Habeas Review – IAC

The court previously determined that Toliver’s allegations of deficient performance, if true, would have been prejudicial (the court declines, under law of the case doctrine, to revisit that conclusion) and that the matter would be remanded for determination of deficient performance. The district court’s subsequent ruling of deficient performance is now affirmed. The victim was shot by Toliver’s brother Oliver, but with Toliver’s gun and in his presence. Toliver wanted counsel to call two witnesses, his wife and his cousin, whose testimony would have “tended to show that Oliver had acted alone when he shot Rogers and that Mr. Toliver did not otherwise intentionally aid and abet Oliver’s murder of Rogers,” 539 F.3d at 771. Counsel had died, and the district court accepted as true Toliver’s testimony at the evidentiary hearing, “that counsel did not call the two witnesses that Mr. Toliver desired because counsel thought the jury would disbelieve them based on their family relationship.”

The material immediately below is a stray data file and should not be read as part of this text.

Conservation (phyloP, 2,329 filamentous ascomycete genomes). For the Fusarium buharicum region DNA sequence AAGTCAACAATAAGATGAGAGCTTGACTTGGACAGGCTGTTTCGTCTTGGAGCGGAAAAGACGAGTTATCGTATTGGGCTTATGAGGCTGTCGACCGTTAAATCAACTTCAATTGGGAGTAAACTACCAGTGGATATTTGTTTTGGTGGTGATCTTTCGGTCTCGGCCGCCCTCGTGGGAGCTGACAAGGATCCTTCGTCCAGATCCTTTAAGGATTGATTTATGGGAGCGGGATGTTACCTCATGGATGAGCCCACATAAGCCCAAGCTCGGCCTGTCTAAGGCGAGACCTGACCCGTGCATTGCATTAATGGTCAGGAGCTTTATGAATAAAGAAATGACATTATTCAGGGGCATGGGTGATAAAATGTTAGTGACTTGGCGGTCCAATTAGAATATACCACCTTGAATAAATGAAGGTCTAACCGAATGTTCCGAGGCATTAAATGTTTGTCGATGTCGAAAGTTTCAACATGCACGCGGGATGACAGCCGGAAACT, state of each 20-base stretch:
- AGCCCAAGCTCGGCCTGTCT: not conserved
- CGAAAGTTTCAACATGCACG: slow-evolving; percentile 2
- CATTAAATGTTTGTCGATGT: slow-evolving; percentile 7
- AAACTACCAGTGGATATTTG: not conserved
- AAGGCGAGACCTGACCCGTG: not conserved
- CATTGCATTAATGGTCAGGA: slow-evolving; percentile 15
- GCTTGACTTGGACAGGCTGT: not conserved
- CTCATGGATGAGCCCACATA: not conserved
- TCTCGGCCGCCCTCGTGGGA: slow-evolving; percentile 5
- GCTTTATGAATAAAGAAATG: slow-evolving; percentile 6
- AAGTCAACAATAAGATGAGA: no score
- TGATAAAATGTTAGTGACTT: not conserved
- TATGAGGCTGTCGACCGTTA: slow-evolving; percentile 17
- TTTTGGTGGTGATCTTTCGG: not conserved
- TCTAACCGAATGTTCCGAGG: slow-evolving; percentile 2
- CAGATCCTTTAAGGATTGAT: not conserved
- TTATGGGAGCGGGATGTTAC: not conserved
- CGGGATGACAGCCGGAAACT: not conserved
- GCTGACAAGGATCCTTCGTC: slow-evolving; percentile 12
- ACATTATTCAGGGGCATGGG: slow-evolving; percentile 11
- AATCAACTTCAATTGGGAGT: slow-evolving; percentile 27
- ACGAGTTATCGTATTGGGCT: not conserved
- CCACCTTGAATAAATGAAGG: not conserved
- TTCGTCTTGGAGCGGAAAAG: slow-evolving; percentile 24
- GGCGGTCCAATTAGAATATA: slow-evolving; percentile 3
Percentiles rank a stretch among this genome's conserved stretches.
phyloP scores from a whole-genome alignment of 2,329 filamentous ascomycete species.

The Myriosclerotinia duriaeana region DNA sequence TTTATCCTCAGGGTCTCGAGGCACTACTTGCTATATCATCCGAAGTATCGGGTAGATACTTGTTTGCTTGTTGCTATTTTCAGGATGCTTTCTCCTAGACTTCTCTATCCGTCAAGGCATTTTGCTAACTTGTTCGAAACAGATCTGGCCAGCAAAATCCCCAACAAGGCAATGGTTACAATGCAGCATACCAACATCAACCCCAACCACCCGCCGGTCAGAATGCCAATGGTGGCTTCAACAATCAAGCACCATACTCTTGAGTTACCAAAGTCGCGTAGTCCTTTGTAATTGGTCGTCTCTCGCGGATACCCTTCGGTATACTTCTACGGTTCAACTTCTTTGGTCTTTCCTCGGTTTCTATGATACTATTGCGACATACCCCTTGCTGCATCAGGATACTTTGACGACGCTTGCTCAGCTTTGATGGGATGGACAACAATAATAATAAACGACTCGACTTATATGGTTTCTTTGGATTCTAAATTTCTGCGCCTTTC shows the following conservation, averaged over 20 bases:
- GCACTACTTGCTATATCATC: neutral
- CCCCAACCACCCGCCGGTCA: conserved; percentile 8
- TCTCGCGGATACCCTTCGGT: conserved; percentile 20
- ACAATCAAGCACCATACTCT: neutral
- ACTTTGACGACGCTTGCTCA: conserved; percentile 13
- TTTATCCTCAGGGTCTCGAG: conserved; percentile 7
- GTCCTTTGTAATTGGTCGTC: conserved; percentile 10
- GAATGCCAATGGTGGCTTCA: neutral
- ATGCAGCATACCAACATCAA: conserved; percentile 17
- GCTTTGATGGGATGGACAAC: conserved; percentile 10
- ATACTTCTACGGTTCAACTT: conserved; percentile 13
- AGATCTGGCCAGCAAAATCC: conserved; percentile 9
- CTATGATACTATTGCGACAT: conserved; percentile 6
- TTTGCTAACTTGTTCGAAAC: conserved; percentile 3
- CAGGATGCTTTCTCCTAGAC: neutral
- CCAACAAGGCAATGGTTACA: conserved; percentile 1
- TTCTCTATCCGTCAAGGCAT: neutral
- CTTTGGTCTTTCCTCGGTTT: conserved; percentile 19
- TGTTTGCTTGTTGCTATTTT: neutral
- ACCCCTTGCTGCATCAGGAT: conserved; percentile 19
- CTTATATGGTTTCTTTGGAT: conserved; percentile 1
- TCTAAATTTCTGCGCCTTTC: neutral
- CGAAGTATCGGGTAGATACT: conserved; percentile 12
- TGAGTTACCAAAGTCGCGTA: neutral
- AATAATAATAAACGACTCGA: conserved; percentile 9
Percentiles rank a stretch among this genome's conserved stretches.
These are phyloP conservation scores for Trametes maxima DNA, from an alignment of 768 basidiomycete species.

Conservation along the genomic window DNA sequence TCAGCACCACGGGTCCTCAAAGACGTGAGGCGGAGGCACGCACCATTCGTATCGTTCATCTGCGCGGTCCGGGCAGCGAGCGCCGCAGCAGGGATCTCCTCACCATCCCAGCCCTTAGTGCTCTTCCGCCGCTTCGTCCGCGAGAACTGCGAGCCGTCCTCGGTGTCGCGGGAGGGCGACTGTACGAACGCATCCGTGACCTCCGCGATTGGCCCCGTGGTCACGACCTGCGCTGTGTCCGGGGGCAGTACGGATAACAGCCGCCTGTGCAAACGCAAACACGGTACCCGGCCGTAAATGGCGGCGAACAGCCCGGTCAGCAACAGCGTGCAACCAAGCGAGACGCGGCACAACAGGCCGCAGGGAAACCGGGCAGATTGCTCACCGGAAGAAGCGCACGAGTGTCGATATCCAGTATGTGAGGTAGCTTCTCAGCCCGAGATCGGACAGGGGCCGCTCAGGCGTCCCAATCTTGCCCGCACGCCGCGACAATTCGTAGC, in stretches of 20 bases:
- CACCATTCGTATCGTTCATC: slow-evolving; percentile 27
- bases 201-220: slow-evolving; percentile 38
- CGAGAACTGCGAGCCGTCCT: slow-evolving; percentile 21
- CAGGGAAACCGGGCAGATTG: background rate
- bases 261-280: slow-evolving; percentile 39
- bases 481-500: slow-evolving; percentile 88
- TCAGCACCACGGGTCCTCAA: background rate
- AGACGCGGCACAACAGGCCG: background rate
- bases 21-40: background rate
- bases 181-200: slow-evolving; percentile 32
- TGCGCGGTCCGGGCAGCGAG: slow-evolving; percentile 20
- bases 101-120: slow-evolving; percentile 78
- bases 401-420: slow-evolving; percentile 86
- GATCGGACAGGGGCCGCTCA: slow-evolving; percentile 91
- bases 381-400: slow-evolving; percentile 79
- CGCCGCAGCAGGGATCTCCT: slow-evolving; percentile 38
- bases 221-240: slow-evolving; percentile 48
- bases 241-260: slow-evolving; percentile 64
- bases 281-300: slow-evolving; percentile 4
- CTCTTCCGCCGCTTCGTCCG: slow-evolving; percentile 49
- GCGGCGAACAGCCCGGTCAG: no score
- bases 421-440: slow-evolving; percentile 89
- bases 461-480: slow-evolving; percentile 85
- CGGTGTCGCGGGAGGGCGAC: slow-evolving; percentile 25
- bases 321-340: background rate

“So long as an attorney articulates a strategic reason for a decision that was sound at the time it was made, the decision generally cannot support a claim of ineffective assistance of counsel.” Yu Tian Li v. United States, 648 F.3d 524, 528 (7th Cir. 2011). However, we can find nothing in the record to suggest that Mr. Toliver’s attorney could have been making a sound strategic choice when he decided not to call Angeal and Harvey merely because of the family relationship. We do not assess the potential testimony of Angeal and Harvey in the abstract, but rather in the context of the theories presented at trial.21